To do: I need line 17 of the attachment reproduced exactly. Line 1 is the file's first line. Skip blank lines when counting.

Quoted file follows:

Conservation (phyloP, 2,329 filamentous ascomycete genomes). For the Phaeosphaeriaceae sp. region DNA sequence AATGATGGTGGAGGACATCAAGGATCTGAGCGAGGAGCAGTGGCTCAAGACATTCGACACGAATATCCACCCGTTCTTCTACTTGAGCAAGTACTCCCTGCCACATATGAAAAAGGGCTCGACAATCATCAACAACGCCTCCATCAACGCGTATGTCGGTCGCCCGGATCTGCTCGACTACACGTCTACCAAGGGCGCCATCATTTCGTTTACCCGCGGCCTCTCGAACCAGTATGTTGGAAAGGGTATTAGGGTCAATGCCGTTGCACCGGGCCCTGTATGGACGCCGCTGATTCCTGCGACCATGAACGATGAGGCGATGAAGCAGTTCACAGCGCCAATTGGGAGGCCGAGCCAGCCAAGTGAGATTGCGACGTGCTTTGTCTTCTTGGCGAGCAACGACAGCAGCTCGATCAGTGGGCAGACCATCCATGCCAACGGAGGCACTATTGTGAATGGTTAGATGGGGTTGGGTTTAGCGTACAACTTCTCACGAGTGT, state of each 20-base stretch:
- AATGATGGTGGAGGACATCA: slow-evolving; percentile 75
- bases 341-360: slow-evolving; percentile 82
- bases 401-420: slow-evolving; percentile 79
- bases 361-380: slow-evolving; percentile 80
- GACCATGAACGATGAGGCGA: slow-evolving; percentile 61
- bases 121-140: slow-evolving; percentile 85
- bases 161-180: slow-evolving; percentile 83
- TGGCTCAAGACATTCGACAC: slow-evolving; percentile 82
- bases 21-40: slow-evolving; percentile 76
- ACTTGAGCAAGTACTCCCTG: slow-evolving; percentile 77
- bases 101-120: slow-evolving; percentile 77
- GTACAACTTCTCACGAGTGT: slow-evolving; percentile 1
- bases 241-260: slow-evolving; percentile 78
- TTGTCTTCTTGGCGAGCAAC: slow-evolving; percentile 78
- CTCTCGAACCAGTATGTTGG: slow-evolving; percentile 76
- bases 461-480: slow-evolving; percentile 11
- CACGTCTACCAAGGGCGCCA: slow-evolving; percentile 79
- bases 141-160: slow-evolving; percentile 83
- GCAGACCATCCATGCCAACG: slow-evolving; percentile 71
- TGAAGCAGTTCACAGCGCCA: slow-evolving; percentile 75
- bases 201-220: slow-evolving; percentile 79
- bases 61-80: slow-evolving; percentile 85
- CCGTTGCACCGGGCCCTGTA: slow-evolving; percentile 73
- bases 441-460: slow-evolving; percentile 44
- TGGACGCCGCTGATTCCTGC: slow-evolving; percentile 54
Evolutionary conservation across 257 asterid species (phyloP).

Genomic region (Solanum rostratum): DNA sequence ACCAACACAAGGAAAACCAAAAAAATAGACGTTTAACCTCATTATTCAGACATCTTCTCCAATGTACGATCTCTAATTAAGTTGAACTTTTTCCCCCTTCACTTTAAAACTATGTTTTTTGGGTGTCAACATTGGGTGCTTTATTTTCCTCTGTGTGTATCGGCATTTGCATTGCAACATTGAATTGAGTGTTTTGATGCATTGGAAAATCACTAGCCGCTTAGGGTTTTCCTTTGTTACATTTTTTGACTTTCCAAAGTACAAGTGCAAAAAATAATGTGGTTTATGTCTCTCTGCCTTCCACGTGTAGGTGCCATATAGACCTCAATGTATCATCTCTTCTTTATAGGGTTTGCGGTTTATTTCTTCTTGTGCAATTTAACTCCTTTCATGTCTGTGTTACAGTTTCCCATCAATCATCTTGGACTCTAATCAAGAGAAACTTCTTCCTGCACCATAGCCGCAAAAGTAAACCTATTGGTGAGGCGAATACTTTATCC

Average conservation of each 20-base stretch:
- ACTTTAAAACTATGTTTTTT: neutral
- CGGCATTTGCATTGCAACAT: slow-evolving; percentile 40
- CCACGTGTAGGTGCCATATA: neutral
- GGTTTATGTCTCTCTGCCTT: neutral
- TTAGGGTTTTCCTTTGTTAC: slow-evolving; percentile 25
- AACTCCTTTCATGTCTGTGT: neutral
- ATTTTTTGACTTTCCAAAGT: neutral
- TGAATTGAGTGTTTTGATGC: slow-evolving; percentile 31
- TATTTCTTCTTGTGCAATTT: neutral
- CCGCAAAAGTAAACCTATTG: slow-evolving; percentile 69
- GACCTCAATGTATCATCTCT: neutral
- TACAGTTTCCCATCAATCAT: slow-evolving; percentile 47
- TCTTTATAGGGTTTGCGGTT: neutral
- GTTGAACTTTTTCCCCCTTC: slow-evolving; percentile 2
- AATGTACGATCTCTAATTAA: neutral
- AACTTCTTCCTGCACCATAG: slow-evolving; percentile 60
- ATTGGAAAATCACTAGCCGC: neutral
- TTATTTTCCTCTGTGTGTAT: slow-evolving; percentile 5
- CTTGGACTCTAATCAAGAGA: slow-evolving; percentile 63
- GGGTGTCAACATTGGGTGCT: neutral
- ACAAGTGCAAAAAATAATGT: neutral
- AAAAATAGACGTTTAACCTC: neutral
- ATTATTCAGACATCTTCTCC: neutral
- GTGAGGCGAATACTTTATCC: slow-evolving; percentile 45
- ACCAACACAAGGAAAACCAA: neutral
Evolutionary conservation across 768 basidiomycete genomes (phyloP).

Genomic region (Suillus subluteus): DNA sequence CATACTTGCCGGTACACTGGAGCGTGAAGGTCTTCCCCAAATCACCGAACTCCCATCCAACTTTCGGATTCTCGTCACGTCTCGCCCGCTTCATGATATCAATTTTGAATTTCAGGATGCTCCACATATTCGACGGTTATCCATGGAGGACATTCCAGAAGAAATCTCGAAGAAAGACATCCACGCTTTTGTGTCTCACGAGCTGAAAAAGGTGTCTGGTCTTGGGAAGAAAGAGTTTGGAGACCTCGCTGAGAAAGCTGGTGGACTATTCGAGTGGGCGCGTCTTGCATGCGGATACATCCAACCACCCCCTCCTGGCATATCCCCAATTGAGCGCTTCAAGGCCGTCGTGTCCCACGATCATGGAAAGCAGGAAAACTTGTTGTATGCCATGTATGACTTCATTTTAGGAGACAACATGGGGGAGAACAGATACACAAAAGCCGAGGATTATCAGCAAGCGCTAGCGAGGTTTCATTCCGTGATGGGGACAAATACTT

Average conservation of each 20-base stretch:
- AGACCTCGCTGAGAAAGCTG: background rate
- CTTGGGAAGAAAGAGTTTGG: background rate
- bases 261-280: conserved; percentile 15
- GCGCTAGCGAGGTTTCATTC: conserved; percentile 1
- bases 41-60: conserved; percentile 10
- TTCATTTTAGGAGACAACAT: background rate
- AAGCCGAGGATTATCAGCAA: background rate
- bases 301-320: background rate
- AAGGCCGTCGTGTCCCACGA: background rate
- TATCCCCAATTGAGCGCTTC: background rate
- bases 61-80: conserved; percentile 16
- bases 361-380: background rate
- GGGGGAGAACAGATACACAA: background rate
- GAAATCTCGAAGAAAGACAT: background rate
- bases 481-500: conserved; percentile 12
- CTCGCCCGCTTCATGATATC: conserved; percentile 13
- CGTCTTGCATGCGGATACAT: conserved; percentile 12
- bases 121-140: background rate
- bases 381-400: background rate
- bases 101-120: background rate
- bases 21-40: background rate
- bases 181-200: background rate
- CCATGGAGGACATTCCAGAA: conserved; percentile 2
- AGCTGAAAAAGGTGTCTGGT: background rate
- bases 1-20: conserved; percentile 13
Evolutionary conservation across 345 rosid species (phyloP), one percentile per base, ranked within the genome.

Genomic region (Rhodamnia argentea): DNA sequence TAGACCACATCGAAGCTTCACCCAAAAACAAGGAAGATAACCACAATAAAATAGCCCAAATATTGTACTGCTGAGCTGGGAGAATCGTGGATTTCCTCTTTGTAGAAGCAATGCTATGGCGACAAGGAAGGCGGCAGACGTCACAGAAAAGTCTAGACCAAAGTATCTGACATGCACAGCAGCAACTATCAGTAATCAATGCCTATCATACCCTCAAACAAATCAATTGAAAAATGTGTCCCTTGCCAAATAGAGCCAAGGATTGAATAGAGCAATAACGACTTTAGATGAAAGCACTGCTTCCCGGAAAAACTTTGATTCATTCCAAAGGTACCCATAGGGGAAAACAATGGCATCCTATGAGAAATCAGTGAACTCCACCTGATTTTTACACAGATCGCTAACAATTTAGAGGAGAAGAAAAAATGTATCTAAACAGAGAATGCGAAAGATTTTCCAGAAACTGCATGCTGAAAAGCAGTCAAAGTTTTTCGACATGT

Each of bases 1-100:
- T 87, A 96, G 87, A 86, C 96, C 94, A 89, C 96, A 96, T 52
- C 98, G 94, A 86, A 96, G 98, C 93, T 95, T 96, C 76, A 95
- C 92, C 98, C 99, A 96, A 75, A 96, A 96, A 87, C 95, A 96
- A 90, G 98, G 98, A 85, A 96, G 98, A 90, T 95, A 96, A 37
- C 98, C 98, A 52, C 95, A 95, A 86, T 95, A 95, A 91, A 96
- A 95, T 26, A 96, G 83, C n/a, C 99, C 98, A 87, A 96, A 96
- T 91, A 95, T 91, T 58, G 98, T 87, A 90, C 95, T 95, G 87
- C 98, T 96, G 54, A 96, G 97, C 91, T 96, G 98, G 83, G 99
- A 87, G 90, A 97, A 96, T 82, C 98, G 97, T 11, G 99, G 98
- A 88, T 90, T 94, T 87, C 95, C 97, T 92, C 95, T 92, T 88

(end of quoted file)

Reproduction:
- bases 461-480: slow-evolving; percentile 11